The United States is El Salvador’s leading trade partner. El Salvador offers an open market for U.S. goods and services. Tariffs are relatively low, and were reduced further with the implementation of the Dominican Republic-Central America-United States Free Trade Agreement (CAFTA-DR). The value-added tax (VAT) rate in El Salvador is 13 percent. El Salvador’s strategic location in Central America makes it a good platform for industrial and service investments aimed at re-exports. U.S. goods exports to El Salvador in 2013 were $3.3 billion. The leading sectors for U.S. exports and investment are: Automotive Parts and Service Equipment; Construction; Franchising; and Travel and Tourism.
The United States is the chief trading partner for Honduras, supplying 46.2 percent of Honduran imports. Located in the heart of Central America, Honduras is the second largest country in the region. Its deep-water port, Puerto Cortés, is the first port in Latin America to qualify under both the Megaports and Container Security Initiatives (CSI), which now facilitate the screening of approximately 90 percent of transatlantic and transpacific cargo prior to importation into the United States. U.S. goods exports to Honduras in 2013 were $5.4 billion. The leading sectors for U.S. exports and investment are: Automotive Parts/Service Equipment; Food Processing and Packaging Equipment; Franchising; Safety and Security Equipment; and Travel & Tourism Services.
U.S. remained Belize’s principal trading partner. Belize is a consumer nation and relies heavily on imports. The United States provided over 44 percent of total Belizean merchandise imports in 2012. U.S. goods exports to Belize in 2013 were $241.2 million. The leading sectors for U.S. exports and investment are: Travel and Tourism; Agriculture and Agribusiness; Petroleum; Information Communication Technology and Renewable Energy and Green Technology.
The United States is Nicaragua's largest trading partner, the source of roughly a quarter of Nicaragua's imports and the destination for approximately two-thirds of its exports (including free zone exports). U.S. exports to Nicaragua totaled $1.1 billion in 2013. The leading sectors for U.S. exports and investment are: Renewable Energy Technology; Food Processing and Packaging Equipment; Hotel and Restaurant Equipment; Medical and Dental Equipment; Building Products/Construction Equipment; and Plastics.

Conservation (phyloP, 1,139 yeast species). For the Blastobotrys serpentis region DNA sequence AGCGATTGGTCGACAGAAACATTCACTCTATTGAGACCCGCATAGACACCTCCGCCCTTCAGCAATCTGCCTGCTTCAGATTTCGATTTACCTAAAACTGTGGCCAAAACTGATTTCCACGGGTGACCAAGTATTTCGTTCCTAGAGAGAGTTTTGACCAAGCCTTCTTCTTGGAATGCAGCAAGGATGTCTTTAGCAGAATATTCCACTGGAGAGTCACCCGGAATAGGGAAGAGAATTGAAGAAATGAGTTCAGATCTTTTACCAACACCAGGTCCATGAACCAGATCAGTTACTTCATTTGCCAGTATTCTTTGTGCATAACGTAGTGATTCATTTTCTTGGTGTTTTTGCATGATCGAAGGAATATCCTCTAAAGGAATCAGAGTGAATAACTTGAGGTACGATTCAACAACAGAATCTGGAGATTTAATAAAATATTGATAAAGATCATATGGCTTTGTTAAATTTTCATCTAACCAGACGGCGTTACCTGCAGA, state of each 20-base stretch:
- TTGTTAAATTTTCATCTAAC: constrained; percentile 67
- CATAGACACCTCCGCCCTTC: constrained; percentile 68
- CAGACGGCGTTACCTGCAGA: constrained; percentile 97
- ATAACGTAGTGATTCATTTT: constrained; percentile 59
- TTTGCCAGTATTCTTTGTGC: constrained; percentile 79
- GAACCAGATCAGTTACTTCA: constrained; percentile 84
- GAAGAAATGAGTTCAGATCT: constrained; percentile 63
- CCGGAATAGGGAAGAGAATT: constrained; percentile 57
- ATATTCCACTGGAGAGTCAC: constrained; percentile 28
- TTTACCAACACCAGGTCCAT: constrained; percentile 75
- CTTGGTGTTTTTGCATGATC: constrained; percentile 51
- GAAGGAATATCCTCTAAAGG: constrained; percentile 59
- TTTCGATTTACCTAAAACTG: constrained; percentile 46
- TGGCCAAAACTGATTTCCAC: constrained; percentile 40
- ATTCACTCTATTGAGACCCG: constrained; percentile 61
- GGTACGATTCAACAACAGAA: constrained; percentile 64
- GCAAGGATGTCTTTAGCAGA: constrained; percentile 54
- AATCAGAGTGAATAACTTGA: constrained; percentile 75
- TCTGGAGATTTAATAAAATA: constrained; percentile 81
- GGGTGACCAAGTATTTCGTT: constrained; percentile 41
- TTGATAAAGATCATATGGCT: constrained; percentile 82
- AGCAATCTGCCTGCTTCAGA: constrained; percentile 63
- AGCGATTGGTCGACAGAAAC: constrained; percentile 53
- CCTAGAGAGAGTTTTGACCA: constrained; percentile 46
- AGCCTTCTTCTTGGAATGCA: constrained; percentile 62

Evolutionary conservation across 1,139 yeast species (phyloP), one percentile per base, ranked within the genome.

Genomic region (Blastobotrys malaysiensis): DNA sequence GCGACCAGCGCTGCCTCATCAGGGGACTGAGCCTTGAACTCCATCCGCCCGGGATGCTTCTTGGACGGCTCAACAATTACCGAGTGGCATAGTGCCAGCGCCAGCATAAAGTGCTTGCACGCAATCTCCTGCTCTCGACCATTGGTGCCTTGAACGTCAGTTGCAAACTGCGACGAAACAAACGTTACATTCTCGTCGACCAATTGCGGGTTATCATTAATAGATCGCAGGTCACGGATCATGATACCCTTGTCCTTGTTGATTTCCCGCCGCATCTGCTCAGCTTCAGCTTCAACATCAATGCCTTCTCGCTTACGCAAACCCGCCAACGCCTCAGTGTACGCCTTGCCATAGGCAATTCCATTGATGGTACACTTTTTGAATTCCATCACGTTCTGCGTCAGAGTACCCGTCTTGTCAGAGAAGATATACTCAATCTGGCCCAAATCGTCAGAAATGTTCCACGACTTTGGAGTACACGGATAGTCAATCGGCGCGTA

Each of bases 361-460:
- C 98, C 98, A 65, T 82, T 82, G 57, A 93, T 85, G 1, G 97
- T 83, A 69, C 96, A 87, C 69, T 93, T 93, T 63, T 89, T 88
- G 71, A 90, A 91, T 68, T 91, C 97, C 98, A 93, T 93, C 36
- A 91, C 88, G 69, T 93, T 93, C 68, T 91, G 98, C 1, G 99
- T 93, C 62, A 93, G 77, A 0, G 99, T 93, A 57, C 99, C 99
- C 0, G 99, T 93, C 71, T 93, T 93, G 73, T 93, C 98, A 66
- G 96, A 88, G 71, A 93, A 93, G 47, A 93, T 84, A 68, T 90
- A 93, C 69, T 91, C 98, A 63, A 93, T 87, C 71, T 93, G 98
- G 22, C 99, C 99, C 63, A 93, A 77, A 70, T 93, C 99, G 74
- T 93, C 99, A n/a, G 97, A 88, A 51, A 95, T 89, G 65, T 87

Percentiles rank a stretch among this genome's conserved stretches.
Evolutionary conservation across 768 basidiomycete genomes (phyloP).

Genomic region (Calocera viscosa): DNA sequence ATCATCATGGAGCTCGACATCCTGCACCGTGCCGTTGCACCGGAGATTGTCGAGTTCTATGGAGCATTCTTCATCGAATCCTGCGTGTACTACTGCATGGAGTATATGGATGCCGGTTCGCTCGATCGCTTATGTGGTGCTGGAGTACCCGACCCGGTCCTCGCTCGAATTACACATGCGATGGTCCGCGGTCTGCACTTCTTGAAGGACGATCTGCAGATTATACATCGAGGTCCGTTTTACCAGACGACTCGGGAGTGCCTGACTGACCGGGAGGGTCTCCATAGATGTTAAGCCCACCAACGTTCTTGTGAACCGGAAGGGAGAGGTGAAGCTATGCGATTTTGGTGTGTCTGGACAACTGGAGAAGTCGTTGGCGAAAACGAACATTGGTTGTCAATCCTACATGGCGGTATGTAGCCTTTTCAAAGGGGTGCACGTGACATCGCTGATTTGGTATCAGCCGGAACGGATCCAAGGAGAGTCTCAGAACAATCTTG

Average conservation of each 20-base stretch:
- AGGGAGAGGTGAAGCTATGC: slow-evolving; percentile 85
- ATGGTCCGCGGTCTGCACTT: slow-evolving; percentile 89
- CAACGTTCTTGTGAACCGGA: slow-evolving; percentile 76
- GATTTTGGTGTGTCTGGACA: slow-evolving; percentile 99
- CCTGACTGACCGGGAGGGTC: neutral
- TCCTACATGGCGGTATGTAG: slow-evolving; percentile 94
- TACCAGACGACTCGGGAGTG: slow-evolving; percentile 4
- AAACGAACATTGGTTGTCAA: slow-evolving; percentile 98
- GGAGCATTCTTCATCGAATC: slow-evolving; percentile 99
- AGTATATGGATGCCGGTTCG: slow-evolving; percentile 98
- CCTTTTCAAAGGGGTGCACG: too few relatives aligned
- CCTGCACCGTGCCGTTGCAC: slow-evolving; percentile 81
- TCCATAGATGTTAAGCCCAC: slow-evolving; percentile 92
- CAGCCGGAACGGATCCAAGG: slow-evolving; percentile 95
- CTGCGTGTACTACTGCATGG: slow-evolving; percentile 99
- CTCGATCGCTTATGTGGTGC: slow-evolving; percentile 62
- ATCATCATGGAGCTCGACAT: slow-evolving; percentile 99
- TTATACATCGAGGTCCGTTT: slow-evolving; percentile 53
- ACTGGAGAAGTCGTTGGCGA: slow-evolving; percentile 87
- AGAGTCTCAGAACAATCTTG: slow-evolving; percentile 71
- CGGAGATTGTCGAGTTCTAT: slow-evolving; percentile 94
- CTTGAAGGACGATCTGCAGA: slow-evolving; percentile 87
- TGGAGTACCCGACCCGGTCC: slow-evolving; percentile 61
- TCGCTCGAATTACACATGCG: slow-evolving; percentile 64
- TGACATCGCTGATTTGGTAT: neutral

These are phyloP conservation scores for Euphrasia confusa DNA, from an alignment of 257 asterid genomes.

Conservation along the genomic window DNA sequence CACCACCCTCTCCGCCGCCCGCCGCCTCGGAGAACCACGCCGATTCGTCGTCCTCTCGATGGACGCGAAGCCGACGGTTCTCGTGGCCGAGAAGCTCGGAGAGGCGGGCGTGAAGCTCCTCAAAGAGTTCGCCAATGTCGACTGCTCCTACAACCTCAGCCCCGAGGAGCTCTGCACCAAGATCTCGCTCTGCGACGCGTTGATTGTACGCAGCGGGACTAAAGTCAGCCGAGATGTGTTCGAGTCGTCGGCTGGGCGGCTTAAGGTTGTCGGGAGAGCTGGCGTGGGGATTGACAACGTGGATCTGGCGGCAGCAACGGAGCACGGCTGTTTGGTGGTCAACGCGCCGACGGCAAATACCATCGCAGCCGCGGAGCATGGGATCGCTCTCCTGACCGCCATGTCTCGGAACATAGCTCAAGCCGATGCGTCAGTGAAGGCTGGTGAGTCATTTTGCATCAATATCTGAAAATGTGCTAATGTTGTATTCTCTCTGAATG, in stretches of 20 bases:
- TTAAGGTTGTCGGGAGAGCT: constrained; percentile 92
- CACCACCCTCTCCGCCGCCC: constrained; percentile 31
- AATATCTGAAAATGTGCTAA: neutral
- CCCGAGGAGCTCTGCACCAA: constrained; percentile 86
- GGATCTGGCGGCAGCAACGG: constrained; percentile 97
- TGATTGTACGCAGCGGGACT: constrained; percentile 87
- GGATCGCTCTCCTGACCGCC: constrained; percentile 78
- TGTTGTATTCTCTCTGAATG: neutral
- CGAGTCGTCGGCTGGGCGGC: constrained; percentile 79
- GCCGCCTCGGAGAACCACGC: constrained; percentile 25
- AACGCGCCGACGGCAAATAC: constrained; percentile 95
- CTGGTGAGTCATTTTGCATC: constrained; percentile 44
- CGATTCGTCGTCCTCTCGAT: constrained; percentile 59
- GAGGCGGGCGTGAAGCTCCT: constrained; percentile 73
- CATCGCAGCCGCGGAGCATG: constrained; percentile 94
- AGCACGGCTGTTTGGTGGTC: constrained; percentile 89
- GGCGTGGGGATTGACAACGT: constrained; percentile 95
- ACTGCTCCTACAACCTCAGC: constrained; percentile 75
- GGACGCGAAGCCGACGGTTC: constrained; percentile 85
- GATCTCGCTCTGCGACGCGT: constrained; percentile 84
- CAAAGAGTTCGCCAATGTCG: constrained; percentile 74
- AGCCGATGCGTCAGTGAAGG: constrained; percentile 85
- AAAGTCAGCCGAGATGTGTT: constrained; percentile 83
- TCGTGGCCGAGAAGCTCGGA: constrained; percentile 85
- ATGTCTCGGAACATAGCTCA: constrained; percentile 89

The foregoing analysis of export opportunities in Central America is not intended to be exhaustive, but illustrative of the many opportunities available to U.S. businesses. Applications from U.S. companies will be considered and evaluated by the U.S. Department of Commerce on their market potential in the region.
Expenses for travel, lodging, most meals, and incidentals will be the responsibility of each mission participant.
The Department of Commerce’s Trade Americas - Opportunities in Central America Region Conference will focus on regional and industry-specific sessions, market entry strategies, logistics and trade financing resources as well as pre-arranged one-one-one consultations with US&FCS Commercial Officers and/or Department of State Economic/Commercial Officers with expertise in commercial markets throughout the region.
Date: June 22, 2015
Venue: Real InterContinental Guatemala - Guatemala City, Guatemala.
Expenses for travel, lodging, most meals, and incidentals (e.g., local transportation, interpreters) will be the responsibility of each participant.
For more information, contact Jessica Gordon at Jessica.Gordon@trade.gov or by phone at 601-373-0784.
The elite group of companies soon to be listed below is contributing to the success of the Central America Business Development Trade Mission.
Gold Marketing Partners ------------------------------------------------
Silver Marketing Partners ------------------------------------------------